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Galway Bay FM News Archives

State-of-art chamber is a lifesaver for divers

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Date Published: 02-Jun-2011

It is as close as you can get to entering a spaceship, or a submarine, without leaving dry land in the West of Ireland, and it has helped save the lives of scuba divers. And yet many people might not be aware that the Republic’s national medical hyperbaric chamber, which opened late last year at a cost of €1 million, is located at University Hospital Galway.

No scuba diver wants to have to use it, and yet each and every one of them should be delighted that it is there. While the popularity of deep sea diving has increased remarkably over the past decade, the chamber ensures that divers no longer need to be airlifted to Plymouth or Portsmouth in the UK for top class medical treatment.

It is operated mainly by a team of committed, highly trained volunteers who are on call to help out medical staff 24 hours a day, seven days a week, in case any diver gets into difficulties in Irish waters. Whether he or she needs to be airlifted from Co Kerry or take an ambulance from Carraroe, a committed team of three will be on hand to administer the treatment once the alarm is raised.

Decompression sickness or ‘the bends’, caused by breathing excess nitrogen under pressure, is a hazard faced by divers who surface too quickly or are forced to divert from their dive plans. Hyperbaric oxygen therapy is the only cure and UHG is the only hospital in the country to provide it.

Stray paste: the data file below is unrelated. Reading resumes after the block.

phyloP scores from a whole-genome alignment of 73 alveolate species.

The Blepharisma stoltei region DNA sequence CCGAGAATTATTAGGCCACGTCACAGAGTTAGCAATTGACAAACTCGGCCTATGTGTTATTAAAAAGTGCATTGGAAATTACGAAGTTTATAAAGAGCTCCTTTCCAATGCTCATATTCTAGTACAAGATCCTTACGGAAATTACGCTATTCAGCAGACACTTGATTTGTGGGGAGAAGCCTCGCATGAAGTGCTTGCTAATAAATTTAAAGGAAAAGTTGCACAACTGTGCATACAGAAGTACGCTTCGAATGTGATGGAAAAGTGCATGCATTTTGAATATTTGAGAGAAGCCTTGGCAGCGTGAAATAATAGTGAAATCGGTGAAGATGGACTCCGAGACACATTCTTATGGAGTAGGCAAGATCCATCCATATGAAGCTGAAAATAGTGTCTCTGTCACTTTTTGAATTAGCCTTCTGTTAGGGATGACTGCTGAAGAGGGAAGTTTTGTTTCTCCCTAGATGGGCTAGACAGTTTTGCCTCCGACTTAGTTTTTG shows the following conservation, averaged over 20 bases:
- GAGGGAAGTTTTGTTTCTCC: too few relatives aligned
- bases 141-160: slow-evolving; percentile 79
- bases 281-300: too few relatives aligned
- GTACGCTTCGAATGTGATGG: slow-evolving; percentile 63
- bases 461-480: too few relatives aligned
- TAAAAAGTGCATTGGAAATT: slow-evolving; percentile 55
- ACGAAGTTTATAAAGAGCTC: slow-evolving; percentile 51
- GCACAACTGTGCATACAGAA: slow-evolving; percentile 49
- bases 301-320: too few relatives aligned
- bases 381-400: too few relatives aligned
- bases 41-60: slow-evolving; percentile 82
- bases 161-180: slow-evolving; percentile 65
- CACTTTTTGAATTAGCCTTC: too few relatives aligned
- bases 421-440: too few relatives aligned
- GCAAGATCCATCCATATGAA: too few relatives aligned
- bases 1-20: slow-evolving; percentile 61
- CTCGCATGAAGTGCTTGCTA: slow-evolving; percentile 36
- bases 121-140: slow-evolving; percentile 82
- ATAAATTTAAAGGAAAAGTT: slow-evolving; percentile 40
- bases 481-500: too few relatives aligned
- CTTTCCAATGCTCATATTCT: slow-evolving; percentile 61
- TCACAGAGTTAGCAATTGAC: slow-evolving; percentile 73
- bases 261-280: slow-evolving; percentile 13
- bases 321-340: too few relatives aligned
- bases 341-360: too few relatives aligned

Symptoms of ‘the bends’ include joint pains along the arms or legs, severe itching, numbness, staggering due to poor balance, and acute pain. It is important to seek medical treatment as soon as possible if a diver experiences difficulties after a dive.

UHG was the first and only hospital in the country to get a hyperbaric chamber, pioneered by the late Dr Peter O’Beirn, who was also a keen diving enthusiast, back in 1976. A diver would be strapped into the old ten foot long capsule for treatment, but the unit became obsolete and had to be shut down a few years ago.

 

While the old chamber might have seemed uncomfortable, it did the job for any diver who got into difficulties through the 1970s, ‘80s, and ‘90s. But it was unrecognizable compared to the sparkling new facility at UHG which has seating for ten patients, audio and visual links, and even a DVD player if a patient wishes to watch a film during treatment which can last for up to six hours.

At the moment, the chamber is only used for emergency cases of decompression illness or carbon monoxide poisoning. But, were the funding to become available, it could have a host of other uses, tackling traumatic brain injury, stroke, air embolism, gas gangrene, and nervous system problems which can be tackled by allowing a patient to breathe pure oxygen.

“I looked for funding for this chamber back in 1994, because the old chamber was getting too old. There were no monitoring facilities in it. So, after many years of looking for funding, we finally got it in 2003,” explains anesthetist and Salthill native Dr Noel Flynn as he surveys the new ‘space age’ National Hyperbaric Unit at UHG.

“We also have full monitoring facilities in this chamber. We can look after patients who are ventilating and in critical care. We can monitor their blood pressure, their ECG, and their carbon dioxide levels. We have already managed intensive care patients here.